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|Developer: Think and Feel||Publisher: SCEA|
|Release Date: October 18, 2005||Also On: None|
The Con isn’t your normal fighting game. In the genre’s classics like Mortal Kombat, Tekken, and Street Fighter, the goal of every fight was to simply pound away at the enemy while trying to stay alive. In The Con, things are a little different. An interesting gameplay premise sets up for an out-of-the-ordinary experience that ends up as a decent game on the PSP.
The Con features a Story Mode that takes you through the life of a street thug looking to make money by gambling his way through street fights. It begins with a straightforward tutorial that ends with an unsuspected death that serves as a way to progress the story and throw you out into the actual game. Once you reach that point, it’s all about making your way through the ranks of fighters, earning money by gambling on each match, and training or resting with the time between each fight.
The Con almost feels like the franchise modes found in modern football games. The pre-game setup can be just as important as the actual game, and that applies here. Training your fighter with different styles (like power, speed, and health training) will eventually make him or her a much better character and fights become much easier. Still, time management is needed, as too much training can lead to a fatigued fighter that won’t start a fight with full health or energy. This all sounds much more difficult than it really is, and essentially the only challenge is that which you face in the brawl.
The fighting mechanics work pretty well here. Rather than play with the traditional sideways viewpoint, The Con is viewed from an over-the-shoulder angle that makes the fight feel much closer to the player, thus creating a more intense feel. The face buttons serve as high and low attacks while the directional pad and analog nub serve as dodging moves. There is no actual movement besides this, other than blocks with the R trigger and Con moves with the L trigger. These “Con moves” are what make battles interesting. As you gamble for each fight, you actually have the option to take a dive and lose a fight if it means that you’ll earn more money. By holding the L button, you’ll take bigger hits that will have the audience betting in your favor.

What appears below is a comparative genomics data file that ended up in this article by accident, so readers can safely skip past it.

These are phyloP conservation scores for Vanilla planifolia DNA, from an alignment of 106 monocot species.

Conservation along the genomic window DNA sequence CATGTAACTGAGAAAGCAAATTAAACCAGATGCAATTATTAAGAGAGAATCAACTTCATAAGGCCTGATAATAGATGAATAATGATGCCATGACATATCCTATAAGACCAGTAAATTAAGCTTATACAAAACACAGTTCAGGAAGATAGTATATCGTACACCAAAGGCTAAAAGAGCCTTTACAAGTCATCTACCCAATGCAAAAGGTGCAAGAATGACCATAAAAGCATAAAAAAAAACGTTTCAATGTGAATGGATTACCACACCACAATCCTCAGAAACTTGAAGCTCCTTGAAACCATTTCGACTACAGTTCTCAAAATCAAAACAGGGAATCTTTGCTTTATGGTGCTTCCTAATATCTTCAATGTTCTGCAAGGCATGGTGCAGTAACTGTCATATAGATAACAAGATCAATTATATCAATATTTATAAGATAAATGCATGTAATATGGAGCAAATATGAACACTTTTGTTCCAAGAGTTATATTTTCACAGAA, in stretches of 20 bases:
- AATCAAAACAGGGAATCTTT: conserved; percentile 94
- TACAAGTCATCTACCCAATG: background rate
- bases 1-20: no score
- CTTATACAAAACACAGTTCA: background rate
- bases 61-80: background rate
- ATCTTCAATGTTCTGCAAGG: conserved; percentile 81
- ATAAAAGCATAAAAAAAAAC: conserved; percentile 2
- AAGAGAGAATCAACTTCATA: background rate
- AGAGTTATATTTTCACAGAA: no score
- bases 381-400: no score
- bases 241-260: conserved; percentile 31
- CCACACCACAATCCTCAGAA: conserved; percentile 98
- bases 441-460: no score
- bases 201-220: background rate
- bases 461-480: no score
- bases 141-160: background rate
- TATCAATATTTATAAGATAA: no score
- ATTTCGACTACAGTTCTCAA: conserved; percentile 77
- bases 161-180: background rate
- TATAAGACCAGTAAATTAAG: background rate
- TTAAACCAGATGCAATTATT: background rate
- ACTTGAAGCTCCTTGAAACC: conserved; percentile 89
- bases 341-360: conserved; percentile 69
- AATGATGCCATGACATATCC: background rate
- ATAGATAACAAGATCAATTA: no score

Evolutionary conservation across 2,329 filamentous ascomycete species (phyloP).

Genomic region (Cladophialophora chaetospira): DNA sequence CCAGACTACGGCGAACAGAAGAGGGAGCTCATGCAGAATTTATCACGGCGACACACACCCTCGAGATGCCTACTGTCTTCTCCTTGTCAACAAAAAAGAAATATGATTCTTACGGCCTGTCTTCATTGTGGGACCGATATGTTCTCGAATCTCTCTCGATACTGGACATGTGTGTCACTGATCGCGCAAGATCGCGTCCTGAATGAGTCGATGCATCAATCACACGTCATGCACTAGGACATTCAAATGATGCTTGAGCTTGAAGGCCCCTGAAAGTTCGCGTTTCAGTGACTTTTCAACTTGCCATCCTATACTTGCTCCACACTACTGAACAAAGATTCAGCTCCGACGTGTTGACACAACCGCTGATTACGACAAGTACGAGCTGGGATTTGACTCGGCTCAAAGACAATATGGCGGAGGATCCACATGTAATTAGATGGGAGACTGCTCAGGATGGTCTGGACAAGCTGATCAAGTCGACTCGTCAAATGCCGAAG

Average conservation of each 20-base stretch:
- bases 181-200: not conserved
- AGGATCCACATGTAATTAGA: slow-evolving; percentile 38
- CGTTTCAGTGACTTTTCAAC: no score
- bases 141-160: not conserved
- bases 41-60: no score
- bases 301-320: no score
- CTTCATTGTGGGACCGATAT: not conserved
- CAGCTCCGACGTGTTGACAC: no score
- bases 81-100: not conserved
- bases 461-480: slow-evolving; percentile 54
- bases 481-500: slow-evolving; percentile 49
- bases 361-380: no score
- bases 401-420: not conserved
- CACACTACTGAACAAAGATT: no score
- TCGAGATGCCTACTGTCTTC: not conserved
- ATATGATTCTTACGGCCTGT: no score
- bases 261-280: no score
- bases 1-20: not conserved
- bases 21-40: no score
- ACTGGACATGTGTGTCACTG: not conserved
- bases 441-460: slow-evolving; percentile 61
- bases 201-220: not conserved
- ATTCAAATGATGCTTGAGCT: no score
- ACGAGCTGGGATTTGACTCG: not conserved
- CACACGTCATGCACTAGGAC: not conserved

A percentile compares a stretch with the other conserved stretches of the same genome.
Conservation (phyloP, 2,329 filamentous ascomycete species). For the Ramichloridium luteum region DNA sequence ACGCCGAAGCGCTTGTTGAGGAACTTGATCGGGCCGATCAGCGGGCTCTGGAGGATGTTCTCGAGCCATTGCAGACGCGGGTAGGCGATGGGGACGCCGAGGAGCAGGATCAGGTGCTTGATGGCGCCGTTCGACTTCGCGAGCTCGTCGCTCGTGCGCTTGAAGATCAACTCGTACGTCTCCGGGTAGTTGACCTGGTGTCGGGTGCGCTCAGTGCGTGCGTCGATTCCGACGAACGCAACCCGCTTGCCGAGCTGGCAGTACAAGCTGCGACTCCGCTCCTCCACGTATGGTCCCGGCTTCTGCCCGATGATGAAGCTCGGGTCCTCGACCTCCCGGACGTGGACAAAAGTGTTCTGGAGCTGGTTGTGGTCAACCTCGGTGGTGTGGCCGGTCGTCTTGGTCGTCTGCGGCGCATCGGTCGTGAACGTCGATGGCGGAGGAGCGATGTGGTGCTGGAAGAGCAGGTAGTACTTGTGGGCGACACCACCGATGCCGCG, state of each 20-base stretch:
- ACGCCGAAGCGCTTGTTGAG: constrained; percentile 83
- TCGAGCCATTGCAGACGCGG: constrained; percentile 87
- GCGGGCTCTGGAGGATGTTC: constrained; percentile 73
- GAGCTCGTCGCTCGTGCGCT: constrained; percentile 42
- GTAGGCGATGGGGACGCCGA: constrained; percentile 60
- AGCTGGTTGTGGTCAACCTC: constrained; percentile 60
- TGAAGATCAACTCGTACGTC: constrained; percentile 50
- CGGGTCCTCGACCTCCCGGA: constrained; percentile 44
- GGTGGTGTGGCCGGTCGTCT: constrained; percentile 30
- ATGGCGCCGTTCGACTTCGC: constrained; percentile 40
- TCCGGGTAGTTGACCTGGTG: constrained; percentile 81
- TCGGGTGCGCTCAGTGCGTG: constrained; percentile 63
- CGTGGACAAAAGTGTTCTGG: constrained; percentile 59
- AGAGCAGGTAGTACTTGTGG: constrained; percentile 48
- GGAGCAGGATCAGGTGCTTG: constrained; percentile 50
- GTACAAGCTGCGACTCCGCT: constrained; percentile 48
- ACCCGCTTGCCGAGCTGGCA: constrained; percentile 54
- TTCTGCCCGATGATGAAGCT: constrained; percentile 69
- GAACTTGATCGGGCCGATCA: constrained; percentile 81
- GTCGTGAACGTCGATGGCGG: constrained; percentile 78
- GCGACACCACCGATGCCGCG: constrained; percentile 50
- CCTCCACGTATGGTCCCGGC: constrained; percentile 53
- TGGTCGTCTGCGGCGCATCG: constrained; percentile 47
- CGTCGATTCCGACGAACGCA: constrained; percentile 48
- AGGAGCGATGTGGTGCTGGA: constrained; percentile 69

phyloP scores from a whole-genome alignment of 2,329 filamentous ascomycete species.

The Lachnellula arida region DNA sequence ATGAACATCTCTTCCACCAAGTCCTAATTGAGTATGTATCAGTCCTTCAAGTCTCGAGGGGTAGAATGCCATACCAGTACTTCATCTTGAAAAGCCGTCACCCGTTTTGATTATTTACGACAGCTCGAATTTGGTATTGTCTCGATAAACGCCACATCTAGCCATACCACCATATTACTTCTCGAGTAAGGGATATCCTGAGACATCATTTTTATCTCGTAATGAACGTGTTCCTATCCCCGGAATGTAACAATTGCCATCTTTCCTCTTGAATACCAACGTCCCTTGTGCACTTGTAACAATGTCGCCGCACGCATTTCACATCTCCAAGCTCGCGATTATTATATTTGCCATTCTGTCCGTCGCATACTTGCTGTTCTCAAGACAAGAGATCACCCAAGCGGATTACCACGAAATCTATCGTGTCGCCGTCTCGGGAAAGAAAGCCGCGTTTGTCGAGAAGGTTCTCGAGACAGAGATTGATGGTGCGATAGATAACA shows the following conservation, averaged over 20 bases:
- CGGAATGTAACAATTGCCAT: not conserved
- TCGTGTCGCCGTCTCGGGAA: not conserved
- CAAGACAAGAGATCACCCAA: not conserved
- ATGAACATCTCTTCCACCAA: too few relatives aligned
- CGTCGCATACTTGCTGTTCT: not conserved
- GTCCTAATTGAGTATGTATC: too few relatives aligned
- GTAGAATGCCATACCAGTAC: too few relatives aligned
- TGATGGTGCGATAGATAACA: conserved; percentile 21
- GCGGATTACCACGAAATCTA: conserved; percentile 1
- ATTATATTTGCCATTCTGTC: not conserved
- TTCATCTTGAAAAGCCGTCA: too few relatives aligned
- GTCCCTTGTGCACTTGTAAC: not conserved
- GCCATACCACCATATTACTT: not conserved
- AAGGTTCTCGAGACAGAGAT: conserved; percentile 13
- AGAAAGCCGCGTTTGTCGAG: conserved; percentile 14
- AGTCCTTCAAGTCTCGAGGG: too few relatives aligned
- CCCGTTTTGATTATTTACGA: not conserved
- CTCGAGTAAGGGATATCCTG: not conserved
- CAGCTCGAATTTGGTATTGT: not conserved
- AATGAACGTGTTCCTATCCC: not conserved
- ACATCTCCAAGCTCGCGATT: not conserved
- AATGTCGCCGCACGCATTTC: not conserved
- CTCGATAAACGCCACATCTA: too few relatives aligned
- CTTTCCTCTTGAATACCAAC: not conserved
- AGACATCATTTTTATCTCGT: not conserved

Of course, if losing isn’t your thing, the fighting itself is easy and smooth. Some of the brawls I had while playing The Con were extremely exciting. The betting system allows the player to put on quite a show, whether that means they have to take a beating at the start of the match and come back or simply dominate from the first hit. If I was betting on a comeback, I’d take so many hits that I’d really risk a knockout and it made for a few hair-raising experiences. Sadly, after a few hours of the fights, the thrill starts to fade into frustration. The AI slowly goes from a pushover to a solid wall, and this ends up as a frustrating, repetitive problem that simply takes trial and error to overcome.
Unfortunately, the repetitive gameplay goes hand-in-hand with a few other factors. The Story Mode goes on and on while getting less and less interesting, the graphics and environments are repeated far too many times, and the music simply doesn’t fit at some points in the game. Still, these things don’t ruin the experience. The graphics are repeated a lot but that doesn’t keep them from looking great. The environments are surprisingly detailed and the animation is smooth and clean. The music might not work, but the voice-acting is a great touch and the sound effects aren’t all that bad. Playing through the game and strengthening your characters is a pretty addictive element in itself, and I found myself fighting through the repetitious gameplay to make my characters into better fighters. It was actually pretty tough for me to put the game down for a while.
I don’t recommend buying The Con unless you’re a die-hard fighting fan, but it’s still worth a try simply for the novel gambling idea or the fighting mechanics. It’s no Soul Calibur, but it’s an interesting game that serves as one of the better handheld fighting games out there.
|Replay Value/Game Length:||7|
|Written by Cliff||Review Guide|